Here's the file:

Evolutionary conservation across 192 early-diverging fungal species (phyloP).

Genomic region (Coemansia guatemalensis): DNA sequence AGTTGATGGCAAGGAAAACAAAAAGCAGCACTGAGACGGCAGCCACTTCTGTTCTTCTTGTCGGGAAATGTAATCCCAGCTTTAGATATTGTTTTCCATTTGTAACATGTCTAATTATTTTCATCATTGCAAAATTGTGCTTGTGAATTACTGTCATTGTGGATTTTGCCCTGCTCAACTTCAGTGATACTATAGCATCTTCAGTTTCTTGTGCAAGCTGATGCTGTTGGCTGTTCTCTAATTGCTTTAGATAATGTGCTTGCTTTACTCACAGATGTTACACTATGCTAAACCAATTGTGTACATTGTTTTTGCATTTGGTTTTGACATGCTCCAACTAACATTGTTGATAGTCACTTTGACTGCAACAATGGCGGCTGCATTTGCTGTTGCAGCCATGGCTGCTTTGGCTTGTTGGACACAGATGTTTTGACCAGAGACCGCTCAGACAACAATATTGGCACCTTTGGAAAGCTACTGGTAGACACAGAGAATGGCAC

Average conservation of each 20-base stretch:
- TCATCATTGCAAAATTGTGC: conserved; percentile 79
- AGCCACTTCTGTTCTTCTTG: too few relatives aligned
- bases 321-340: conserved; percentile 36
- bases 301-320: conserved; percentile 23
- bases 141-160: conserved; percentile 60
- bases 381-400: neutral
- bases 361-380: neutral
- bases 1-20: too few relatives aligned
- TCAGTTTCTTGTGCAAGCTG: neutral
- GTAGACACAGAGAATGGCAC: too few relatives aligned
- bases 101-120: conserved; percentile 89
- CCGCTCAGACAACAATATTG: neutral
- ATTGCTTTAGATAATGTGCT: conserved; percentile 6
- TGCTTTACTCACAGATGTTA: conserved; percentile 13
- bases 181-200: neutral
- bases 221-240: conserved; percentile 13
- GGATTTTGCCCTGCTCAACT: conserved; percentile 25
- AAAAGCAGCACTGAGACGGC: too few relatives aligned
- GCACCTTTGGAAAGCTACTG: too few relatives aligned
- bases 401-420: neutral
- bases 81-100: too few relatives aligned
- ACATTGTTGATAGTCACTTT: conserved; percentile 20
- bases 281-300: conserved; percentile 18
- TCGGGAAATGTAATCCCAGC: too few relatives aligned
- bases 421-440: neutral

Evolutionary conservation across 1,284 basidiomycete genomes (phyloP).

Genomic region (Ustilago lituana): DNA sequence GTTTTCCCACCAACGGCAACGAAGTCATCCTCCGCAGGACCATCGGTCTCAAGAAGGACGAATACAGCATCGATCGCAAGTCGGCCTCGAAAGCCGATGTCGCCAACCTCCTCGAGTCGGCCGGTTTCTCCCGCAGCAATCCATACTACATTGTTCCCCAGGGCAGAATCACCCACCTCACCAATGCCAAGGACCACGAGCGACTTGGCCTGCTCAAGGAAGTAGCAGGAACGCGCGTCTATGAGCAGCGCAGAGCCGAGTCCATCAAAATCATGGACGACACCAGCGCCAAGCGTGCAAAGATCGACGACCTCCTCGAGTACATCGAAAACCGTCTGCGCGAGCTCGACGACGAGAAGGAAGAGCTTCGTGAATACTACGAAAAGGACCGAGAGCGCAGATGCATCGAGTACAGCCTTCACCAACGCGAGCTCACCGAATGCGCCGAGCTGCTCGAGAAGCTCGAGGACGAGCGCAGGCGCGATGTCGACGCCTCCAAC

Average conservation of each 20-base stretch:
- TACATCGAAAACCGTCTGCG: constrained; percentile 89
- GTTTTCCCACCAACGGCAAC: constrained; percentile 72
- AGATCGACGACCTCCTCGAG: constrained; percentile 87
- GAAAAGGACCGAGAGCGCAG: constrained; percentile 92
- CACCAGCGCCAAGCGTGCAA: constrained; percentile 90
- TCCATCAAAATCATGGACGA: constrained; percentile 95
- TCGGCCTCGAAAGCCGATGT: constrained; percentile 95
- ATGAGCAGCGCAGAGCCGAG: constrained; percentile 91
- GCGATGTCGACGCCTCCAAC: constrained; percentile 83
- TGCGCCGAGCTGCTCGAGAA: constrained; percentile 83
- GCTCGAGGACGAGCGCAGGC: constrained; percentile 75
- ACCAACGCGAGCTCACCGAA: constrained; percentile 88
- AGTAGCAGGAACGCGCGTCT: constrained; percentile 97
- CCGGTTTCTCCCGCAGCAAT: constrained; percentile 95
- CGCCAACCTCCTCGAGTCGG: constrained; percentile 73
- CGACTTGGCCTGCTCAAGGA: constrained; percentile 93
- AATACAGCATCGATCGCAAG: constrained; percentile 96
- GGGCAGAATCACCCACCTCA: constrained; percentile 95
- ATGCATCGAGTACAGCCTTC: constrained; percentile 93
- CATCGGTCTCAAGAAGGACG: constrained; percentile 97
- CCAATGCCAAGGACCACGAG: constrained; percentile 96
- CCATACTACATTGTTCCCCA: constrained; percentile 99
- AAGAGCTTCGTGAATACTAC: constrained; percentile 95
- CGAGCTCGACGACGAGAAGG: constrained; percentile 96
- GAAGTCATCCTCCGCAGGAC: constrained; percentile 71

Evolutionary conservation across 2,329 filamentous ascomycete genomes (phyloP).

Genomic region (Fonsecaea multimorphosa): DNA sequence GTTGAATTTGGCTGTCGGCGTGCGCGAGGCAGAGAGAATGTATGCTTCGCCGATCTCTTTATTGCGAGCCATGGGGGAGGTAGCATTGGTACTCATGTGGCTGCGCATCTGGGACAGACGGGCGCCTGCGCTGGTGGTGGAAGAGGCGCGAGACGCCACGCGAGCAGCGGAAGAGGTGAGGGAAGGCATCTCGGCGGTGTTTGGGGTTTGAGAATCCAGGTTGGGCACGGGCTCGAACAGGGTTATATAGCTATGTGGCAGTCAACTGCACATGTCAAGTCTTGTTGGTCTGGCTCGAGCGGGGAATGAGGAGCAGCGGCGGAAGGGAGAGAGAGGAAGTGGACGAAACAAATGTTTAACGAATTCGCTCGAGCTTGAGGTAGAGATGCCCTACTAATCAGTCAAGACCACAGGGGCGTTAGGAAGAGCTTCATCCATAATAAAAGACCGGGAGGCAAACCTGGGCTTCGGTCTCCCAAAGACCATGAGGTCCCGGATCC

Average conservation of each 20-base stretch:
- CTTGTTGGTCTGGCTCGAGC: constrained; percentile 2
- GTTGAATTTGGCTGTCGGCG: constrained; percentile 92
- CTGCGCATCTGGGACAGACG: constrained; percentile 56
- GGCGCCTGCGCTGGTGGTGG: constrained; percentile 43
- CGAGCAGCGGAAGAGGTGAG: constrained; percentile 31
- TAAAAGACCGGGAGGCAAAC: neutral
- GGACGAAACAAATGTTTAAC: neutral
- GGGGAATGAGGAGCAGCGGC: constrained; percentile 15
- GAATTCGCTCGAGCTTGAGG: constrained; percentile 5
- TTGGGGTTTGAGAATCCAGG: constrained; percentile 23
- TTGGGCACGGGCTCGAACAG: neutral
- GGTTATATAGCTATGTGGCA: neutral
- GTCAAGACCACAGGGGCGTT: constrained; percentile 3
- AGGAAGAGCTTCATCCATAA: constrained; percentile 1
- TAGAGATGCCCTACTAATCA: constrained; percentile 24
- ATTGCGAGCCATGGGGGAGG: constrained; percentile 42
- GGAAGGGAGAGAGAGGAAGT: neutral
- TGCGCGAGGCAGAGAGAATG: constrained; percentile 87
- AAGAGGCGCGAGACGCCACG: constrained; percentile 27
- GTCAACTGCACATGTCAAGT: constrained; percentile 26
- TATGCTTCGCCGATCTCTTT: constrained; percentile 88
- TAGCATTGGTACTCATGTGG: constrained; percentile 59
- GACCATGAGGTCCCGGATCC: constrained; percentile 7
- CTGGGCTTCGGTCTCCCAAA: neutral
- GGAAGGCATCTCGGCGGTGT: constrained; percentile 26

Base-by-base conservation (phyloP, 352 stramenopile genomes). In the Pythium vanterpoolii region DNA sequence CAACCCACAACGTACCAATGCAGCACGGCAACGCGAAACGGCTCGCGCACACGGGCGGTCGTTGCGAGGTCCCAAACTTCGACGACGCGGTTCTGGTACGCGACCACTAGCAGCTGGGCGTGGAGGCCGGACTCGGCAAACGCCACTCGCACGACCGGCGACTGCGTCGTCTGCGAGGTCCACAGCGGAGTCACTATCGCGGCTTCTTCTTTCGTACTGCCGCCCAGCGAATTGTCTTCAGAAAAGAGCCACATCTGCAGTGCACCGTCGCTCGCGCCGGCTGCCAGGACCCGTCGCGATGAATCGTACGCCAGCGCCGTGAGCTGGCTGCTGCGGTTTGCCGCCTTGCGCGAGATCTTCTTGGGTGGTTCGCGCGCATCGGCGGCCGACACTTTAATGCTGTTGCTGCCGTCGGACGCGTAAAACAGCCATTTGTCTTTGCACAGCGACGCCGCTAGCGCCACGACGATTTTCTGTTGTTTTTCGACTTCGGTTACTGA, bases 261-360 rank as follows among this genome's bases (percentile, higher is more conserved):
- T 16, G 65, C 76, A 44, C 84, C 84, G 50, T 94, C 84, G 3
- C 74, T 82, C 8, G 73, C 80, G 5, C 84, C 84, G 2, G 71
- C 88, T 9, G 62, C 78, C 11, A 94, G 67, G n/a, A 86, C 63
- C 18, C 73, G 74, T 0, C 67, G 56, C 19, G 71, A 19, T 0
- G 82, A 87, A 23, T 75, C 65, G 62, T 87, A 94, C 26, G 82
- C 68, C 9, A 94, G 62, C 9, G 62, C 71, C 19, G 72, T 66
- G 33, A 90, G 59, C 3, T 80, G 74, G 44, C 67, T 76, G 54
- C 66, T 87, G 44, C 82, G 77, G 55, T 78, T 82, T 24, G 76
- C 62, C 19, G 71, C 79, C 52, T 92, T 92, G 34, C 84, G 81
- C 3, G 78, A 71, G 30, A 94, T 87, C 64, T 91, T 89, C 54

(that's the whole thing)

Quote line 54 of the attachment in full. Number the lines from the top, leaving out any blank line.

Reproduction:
- AAGAGCTTCGTGAATACTAC: constrained; percentile 95